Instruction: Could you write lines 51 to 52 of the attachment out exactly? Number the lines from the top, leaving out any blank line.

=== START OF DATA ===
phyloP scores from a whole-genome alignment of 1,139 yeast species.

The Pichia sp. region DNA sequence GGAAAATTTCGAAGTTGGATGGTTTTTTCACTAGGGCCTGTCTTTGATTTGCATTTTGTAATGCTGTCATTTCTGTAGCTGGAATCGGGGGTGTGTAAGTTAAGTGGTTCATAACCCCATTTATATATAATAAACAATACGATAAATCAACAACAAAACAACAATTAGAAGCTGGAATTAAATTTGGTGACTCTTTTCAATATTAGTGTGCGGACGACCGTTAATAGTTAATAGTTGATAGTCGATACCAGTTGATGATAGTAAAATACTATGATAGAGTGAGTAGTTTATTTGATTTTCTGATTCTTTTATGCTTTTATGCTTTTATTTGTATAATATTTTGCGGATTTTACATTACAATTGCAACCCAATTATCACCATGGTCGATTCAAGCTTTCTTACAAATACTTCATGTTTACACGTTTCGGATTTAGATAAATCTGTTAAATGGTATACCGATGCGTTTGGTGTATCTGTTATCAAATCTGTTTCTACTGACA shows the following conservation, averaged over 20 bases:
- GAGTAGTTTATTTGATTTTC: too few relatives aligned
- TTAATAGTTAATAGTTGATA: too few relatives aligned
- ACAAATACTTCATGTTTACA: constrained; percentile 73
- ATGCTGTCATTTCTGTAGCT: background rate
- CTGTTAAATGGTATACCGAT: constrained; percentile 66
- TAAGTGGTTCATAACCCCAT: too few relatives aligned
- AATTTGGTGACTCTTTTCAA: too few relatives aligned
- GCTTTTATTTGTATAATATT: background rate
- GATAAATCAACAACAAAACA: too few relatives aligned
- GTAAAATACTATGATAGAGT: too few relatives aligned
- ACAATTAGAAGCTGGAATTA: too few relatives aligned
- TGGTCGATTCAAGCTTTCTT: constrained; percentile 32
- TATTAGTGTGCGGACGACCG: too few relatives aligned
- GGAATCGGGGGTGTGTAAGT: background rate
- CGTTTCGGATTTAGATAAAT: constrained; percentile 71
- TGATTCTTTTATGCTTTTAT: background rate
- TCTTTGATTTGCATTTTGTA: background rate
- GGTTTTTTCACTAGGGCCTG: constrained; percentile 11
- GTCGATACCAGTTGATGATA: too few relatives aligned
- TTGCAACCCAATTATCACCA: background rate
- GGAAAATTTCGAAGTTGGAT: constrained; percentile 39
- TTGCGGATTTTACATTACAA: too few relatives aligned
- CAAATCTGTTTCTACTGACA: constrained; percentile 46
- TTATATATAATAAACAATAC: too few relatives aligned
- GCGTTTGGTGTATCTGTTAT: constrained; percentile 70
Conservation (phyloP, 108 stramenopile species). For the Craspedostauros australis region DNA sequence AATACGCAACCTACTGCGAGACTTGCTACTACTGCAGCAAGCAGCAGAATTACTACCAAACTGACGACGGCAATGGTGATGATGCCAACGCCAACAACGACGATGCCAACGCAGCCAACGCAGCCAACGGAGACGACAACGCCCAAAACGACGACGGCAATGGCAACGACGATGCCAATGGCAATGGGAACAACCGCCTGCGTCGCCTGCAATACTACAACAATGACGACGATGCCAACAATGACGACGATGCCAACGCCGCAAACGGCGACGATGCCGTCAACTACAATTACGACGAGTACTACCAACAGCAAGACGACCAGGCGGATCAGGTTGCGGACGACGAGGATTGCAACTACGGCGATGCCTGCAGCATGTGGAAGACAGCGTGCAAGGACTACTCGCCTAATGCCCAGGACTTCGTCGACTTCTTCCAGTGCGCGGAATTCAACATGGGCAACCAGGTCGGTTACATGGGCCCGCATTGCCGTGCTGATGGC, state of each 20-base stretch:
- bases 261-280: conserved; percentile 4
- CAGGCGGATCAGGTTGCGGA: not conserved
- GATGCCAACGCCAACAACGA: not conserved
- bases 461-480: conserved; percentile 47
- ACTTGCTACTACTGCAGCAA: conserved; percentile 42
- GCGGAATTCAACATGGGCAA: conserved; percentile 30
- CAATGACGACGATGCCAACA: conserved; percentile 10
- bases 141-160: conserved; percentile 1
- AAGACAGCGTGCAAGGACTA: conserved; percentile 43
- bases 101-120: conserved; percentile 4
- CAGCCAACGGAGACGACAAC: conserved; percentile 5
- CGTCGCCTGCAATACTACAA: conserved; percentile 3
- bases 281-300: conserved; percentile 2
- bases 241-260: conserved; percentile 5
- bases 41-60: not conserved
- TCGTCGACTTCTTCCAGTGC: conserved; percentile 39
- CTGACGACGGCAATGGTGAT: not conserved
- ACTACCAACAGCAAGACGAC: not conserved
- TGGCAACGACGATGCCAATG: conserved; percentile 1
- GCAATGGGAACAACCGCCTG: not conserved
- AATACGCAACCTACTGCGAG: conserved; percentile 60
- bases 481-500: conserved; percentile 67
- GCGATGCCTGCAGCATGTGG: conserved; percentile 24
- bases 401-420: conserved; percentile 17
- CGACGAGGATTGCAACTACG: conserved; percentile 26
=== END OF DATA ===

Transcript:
- GCGATGCCTGCAGCATGTGG: conserved; percentile 24
- bases 401-420: conserved; percentile 17